I felt frustrated at the way things weren’t going. Why was I not out lunching with my multitude of friends? Why wasn’t I progressing on that project? Why did I have nothing to show for all the work and hours I felt I’d invested in that… writing piece…garden…friendship? It all made me feel bad.
And then I started to think, what was that all about? Why was I expecting people to communicate with me in ways they couldn’t? Or expecting a garden or blog following to grow that I had not cultivated? Why was I so intent on having things a certain way or no way at all? The dead ends were of my construction and my head was beginning to hurt from banging into them.
There’s something I like to refer to as the “point of diminishing returns”. When your total investment plus expectations are not paid back or the effort has outweighed the payback, you need to be done. I am aware that letting go of hope for a change can be extremely hard. Especially in instances like marriage when you value the concept and paper that the union stands on. Having already invested so much, you are unwilling to admit it was never worth it. That was how I felt in my first marriage. But finally, I admitted defeat and left.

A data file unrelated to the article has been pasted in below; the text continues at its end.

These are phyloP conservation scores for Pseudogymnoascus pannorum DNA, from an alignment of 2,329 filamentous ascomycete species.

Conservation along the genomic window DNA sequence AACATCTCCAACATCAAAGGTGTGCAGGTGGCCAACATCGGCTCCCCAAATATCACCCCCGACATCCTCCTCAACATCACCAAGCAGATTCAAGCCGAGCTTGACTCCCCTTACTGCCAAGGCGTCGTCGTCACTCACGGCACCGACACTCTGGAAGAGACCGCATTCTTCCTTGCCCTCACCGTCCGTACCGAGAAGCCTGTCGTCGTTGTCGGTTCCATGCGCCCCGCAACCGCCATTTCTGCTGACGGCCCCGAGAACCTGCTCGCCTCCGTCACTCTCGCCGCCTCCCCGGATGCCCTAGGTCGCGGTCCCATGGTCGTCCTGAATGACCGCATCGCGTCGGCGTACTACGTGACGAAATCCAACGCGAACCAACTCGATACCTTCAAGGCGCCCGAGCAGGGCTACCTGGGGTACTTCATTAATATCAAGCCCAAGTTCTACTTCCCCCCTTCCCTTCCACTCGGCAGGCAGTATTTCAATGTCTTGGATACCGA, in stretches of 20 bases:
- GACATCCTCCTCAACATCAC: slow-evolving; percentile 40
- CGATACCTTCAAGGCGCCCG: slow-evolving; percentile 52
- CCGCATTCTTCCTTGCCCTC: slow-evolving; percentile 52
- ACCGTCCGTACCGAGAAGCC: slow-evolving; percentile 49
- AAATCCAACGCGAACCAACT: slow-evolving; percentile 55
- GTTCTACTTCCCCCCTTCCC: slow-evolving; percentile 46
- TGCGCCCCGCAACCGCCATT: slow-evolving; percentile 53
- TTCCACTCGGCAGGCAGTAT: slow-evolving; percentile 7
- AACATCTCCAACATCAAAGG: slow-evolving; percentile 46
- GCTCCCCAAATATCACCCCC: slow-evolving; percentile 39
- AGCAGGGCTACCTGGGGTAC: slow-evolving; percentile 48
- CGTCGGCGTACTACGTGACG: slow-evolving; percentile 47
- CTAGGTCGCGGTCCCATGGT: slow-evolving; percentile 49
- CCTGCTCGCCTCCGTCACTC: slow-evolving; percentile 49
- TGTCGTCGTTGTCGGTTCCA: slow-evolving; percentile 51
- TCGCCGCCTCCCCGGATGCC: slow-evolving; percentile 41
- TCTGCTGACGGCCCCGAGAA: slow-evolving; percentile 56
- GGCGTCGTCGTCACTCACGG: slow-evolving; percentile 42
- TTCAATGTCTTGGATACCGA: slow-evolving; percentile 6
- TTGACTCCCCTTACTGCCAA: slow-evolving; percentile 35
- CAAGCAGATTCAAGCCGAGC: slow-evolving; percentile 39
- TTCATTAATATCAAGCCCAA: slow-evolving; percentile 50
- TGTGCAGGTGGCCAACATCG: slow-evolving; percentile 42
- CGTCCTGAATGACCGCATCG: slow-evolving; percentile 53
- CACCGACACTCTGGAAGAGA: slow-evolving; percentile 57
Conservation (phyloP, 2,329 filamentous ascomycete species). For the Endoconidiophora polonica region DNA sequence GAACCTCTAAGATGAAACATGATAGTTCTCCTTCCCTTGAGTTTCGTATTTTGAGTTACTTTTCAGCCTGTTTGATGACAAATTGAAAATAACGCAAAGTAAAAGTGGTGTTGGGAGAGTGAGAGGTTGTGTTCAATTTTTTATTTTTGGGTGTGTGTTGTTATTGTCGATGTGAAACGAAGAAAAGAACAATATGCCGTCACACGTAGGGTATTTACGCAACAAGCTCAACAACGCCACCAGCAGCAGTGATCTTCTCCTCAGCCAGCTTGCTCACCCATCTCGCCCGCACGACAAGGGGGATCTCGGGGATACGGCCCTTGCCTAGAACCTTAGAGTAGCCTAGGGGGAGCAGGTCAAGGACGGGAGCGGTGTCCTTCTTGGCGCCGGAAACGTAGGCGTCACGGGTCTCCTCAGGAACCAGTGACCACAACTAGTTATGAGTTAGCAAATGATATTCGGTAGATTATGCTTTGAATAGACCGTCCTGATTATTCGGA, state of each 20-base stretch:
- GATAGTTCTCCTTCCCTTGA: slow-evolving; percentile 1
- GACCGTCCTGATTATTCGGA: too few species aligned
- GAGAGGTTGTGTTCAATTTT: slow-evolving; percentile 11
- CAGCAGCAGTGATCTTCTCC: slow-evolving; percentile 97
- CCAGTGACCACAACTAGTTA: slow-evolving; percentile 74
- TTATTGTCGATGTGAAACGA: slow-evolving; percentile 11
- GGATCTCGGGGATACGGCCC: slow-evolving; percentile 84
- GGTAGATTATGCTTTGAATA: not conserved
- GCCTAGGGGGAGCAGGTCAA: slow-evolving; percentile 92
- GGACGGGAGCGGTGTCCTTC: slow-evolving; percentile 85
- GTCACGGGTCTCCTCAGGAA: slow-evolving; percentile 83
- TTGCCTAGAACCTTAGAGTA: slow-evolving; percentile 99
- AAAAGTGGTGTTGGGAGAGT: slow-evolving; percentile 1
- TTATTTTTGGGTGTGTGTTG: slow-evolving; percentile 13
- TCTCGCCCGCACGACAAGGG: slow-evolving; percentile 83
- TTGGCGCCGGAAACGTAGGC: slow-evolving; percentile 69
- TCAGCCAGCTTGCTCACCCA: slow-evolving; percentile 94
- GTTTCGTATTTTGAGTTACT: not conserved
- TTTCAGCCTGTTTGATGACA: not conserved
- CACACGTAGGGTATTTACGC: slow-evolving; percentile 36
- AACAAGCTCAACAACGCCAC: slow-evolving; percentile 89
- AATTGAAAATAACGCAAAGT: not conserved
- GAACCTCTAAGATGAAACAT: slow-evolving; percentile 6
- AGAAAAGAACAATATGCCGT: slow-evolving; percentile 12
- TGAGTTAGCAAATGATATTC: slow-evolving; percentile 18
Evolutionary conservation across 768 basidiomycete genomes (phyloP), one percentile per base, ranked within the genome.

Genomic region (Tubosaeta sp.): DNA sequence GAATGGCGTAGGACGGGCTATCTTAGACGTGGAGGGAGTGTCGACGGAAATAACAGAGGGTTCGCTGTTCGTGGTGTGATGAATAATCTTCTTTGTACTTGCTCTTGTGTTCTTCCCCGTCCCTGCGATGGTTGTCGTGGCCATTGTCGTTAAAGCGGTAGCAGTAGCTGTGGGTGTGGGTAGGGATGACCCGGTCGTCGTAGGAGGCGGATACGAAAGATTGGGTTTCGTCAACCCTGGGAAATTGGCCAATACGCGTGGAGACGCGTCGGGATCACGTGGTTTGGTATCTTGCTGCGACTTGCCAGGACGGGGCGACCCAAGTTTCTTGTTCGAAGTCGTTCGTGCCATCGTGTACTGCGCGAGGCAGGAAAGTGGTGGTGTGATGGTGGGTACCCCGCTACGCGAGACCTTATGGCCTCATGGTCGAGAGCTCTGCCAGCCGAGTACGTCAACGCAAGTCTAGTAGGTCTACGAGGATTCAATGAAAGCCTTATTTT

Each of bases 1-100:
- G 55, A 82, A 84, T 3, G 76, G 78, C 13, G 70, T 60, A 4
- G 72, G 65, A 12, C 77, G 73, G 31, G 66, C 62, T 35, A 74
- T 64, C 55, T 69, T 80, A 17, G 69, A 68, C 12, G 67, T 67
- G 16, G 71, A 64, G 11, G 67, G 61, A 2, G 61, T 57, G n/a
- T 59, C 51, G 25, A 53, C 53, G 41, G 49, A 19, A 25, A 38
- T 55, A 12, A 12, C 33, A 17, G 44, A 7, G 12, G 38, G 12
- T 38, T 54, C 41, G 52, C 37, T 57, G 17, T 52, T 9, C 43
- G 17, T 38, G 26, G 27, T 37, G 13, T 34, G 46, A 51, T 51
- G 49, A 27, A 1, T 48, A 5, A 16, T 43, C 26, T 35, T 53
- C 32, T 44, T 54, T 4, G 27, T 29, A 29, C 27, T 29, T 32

Being done can seem like admitting to failure and to being human. Yet cutting your losses can also be the most compassionate thing you can do for yourself, your friend, your career, your siblings, and your marriage partner. A chance to stop expecting stuff they and you can’t deliver. To set all free from unreasonable expectations without blame. To simply say, this isn’t working for me if that is what you have discovered. No blame or shame in that game. It’s life. Perhaps the beginning to the life you’ve not allowed yourself to have thus far.